Review: InCell VR

Releases of finalised products aimed at the virtual reality (VR) audiences remain few-and-far between. Tech demos, alphas and betas are still the majority of what the community are treated to, and will be for some months yet. So when a developer does decide to launch their finished product as a Steam download it’s likely to get some attention, and that’s exactly what Nival VR are hoping for with the release of InCell VR.

The story of InCell VR pays homage to that of 1987 cult film Innerspace, in which a human is shrunk to tiny proportions and injected into another human being with the goal of curing disease. In InCell VR, you are the first human to be shrunk following successful robotic trials, and your first assignment is to cure the symptoms of an influenza patient by delivering a vaccine directly to the nuclei of cells attacks by the virus.

InCell VR screenshot

The gameplay that relates to this activity is not necessarily what you might think. InCell VR is a racing videogame largely riffing on the success of Tammeka Games’ Radial-G: Racing Revolved (which is presently available via Steam Early Access). Playable either with an Oculus Rift head-mounted display (HMD) or on a traditional 2D monitor (though quite obviously designed for the former), the player is a first-person pilot of a vessel travelling along tubes with the appearance of an internal organ. The tubes can be rotated around a full 360 degrees, so finding the inner line isn’t always as immediate as on a flat track.

Throughout the time trial based races players will need to hit green boost gates in order to increase their speed and avoid moving red gates which will immediately halt their progress. White protein icons can be collected and used as currency to purchase upgrades – such as increased speed, reduction of penalties for hitting red gates etc. – prior to each race. On harder difficulties the player is able to choose their own path through each mission, and opting for a harder path will offer greater amounts of protein and better options for upgrades.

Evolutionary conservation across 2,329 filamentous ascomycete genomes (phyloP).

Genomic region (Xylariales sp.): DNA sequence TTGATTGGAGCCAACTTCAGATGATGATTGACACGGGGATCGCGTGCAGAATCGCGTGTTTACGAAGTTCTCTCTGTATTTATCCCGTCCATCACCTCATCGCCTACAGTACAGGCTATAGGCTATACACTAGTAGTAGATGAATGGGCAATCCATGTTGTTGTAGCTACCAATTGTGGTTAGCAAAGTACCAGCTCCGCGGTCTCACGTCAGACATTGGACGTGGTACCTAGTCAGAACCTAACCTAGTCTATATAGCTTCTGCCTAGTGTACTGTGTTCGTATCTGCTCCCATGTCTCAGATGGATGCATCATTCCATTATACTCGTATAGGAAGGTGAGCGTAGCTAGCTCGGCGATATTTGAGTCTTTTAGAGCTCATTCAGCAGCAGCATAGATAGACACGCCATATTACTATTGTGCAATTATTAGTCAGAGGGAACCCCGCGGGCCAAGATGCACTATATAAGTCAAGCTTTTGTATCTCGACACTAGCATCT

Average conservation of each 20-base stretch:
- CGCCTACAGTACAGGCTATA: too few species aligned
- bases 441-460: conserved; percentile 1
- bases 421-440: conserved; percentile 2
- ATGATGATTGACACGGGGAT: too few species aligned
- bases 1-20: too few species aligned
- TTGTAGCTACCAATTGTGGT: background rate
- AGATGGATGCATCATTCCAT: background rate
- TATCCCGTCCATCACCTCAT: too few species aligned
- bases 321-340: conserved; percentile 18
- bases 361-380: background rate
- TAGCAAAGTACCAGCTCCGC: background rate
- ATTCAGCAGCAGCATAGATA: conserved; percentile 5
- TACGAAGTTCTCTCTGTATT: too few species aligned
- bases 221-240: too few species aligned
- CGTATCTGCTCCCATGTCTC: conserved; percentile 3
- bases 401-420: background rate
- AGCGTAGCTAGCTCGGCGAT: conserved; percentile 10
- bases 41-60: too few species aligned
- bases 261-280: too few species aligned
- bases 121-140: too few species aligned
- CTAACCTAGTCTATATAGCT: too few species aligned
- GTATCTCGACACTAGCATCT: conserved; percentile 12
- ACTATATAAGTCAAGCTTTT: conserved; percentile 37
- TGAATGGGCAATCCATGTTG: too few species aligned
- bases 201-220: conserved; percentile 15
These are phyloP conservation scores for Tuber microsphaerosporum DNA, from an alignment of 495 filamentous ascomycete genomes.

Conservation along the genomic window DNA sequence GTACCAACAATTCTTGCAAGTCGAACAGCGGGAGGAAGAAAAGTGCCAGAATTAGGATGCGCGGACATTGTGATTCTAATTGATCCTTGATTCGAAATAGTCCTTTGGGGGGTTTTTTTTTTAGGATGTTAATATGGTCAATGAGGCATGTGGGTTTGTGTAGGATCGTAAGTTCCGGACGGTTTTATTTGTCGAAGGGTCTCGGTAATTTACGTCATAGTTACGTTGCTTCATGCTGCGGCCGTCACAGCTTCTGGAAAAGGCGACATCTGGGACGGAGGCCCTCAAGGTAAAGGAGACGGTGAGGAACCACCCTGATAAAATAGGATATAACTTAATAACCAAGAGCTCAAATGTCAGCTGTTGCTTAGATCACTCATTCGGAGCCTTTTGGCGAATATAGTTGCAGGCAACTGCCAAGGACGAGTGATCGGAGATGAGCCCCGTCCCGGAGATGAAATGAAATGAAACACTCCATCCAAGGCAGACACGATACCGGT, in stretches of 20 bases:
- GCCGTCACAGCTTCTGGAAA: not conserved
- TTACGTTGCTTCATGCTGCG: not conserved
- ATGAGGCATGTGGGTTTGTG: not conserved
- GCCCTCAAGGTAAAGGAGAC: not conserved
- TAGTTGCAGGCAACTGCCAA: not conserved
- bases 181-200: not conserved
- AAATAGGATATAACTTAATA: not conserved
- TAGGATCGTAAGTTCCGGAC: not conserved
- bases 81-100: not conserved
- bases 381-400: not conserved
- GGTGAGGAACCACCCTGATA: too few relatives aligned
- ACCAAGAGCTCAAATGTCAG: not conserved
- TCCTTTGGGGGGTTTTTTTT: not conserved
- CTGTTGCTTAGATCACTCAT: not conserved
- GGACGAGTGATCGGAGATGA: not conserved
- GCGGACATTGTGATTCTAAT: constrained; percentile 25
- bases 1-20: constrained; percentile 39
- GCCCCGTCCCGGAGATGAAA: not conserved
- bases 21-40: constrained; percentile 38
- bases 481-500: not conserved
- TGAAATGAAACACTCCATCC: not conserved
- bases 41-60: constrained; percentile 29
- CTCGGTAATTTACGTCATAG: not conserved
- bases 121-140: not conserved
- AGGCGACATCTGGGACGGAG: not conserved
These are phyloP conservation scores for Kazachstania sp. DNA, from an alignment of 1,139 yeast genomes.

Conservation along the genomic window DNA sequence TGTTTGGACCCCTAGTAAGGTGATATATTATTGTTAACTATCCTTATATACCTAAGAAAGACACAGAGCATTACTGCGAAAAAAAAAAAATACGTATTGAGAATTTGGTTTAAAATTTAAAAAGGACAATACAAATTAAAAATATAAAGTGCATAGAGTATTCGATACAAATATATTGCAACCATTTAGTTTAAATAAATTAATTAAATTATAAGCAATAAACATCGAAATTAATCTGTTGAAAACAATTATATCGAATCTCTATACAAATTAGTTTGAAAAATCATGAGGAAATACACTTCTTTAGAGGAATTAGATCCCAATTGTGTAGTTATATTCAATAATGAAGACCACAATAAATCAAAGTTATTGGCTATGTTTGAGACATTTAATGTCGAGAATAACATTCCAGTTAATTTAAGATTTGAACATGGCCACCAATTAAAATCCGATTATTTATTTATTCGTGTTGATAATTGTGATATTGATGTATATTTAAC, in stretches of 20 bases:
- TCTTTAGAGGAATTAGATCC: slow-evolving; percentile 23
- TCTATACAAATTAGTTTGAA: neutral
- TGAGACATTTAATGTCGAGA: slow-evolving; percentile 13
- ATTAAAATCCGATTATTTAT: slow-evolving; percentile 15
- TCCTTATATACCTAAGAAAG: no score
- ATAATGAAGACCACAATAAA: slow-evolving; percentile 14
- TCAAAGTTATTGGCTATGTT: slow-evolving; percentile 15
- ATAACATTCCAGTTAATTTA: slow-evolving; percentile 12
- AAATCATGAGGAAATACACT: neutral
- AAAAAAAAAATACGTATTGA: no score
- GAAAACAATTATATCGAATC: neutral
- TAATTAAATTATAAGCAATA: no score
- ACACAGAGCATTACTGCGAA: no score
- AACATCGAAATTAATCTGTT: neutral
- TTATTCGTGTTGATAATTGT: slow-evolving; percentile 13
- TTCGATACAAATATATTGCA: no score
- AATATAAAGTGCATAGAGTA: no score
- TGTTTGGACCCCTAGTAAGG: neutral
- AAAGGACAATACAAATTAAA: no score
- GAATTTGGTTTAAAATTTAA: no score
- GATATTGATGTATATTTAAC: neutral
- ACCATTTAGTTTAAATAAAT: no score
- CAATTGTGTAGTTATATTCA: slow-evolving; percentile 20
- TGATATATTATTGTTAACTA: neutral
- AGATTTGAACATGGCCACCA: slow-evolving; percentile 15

As players progress through the videogame they’ll find that the constantly ticking clock is their biggest rival. Some levels feature virus cells in pursuit of the player, but maintaining an average level of speed is typically enough to stay ahead. However, the timer applies not just for a single track, but an entire series. Occasionally a purchasable item will allow the player to artificially increase this time limit and certain actions on the track (which are never explained) will add a few seconds or freeze the timer, yet it still presents a real concern on higher difficulties.

InCell VR screenshot

The visual design of InCell VR is simplistic yet elegant, delivering a believable environment that holds little resemblance to the actual internals of a human being. It’s enough to provide suspension-of-disbelief, which in VR is exceedingly important. Thankfully, this lower level of detail allows for a decent framerate to be maintained when playing with the Oculus Rift.

InCell VR is an enjoyable if lightweight experience. Nival VR have not created a ‘must have’ for VR in any respect, but for those already involved in the community it’s likely to be an entertaining point of discussion. Given that Radial-G: Racing Revolved is now available via Steam Early Access and is essentially content complete, VRFocus wouldn’t hesitate to recommend investment in Tammeka Games’ debut title over InCell VR, but that doesn’t diminish from Nival VR’s intention to create an accessible, entertaining racing VR experience of their own.

  • Verdict